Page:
Audrey Hepburn


Audrey Hepburn
Audrey Hepburn (May 4, 1929 - January 20 1993) was an actress, from Belgium. She was born in Brussels. Audrey's parents were Joseph Anthony Ruston and Ella Van Heemstra. They were divorced in 1935.
When World War II ended, Audrey and her mother moved to England. There Audrey learned ballet, was a model and started to appear in the theatre and in movies. Audrey won the Theatre World Award for her performance in "Gigi", which was a play on "Broadway". After this she was offered a part in the movie "Roman Holiday", which also starred Gregory Peck. Audrey won an Academy Award for Best Actress for her performance in this movie. She would be nominated for four more Academy Awards during her career. Those movies were "Sabrina", "The Nun's Story", "Wait Until Dark", and "Breakfast at Tiffany's". Audrey's most famous movie is "Breakfast At Tiffany's". The character she played was called Holly Golightly. She also appeared in "Charade", "My Fair Lady" and was a Goodwill Ambassasor for UNICEF.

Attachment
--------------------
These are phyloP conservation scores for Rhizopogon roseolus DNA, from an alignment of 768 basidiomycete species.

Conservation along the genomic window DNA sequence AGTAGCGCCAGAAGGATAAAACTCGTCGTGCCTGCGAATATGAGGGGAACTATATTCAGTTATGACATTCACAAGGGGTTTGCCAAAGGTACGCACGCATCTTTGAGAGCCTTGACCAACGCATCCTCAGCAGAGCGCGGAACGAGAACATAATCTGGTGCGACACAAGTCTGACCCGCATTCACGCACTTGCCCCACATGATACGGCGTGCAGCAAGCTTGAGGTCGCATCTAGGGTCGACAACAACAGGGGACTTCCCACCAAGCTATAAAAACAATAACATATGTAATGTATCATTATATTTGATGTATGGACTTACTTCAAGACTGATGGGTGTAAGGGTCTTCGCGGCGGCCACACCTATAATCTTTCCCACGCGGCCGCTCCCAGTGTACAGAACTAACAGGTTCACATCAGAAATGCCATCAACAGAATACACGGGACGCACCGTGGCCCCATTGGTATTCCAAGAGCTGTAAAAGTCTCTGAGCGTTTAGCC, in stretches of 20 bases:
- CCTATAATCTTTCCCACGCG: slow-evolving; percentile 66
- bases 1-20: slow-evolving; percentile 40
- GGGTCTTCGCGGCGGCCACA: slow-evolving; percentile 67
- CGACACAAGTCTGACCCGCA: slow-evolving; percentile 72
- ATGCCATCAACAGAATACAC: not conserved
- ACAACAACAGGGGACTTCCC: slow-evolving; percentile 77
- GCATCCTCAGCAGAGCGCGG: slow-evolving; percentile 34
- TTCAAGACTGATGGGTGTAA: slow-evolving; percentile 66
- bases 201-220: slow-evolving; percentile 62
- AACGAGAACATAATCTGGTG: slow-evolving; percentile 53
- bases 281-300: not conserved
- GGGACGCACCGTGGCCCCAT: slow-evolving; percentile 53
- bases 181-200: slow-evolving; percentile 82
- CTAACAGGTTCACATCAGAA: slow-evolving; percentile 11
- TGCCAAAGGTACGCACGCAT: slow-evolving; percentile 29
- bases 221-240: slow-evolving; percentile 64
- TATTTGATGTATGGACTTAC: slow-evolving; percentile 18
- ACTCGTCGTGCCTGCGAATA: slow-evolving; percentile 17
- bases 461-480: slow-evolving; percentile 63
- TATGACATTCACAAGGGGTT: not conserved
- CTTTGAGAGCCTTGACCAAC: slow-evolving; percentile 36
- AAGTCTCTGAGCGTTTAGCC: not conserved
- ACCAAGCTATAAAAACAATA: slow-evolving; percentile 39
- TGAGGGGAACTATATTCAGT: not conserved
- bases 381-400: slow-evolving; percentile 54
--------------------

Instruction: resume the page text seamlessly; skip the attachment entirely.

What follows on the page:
Audrey died of colon cancer in Switzerland in 1993. She was 63. Her son, Sean Ferrer, later wrote a book about his mother. It was called "Audrey Hepburn: An Elegant Spirit".


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